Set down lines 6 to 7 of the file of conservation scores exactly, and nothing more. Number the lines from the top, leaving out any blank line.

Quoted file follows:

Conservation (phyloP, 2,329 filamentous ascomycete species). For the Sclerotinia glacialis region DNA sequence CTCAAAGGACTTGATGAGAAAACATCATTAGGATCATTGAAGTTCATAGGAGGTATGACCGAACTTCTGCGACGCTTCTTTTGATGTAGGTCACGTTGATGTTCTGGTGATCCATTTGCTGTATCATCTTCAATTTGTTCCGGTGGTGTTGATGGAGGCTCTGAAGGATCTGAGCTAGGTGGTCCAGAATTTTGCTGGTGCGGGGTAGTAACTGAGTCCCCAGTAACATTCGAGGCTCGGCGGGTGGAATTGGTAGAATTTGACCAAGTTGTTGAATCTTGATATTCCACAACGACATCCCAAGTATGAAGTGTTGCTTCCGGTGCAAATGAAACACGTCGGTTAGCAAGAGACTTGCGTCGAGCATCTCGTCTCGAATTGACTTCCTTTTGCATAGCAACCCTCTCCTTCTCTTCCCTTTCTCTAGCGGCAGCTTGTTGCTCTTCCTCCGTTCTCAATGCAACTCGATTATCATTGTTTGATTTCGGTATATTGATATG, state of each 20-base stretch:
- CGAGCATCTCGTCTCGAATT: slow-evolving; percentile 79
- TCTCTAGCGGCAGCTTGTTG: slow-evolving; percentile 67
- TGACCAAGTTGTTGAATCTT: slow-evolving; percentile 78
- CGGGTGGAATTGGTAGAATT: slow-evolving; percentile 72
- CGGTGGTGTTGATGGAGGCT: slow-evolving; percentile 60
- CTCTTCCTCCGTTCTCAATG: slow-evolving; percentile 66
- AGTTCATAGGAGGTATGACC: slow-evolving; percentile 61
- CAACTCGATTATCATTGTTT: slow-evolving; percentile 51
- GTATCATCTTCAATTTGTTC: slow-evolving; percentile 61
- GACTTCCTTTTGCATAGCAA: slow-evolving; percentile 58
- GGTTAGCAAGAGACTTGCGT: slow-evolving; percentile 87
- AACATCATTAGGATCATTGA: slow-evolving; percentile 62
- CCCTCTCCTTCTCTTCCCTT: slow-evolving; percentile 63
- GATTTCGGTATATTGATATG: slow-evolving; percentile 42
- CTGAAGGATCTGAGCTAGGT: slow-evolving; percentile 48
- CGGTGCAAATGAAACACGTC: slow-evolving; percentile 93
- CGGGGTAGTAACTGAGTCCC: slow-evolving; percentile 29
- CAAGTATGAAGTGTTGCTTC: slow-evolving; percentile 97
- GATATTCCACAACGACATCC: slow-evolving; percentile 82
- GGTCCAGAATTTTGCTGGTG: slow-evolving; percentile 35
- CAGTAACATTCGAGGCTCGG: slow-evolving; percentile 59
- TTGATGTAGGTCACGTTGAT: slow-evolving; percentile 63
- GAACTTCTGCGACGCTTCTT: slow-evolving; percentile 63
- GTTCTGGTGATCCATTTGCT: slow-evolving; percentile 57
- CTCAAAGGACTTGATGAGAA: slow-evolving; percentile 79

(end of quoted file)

- CGGTGGTGTTGATGGAGGCT: slow-evolving; percentile 60
- CTCTTCCTCCGTTCTCAATG: slow-evolving; percentile 66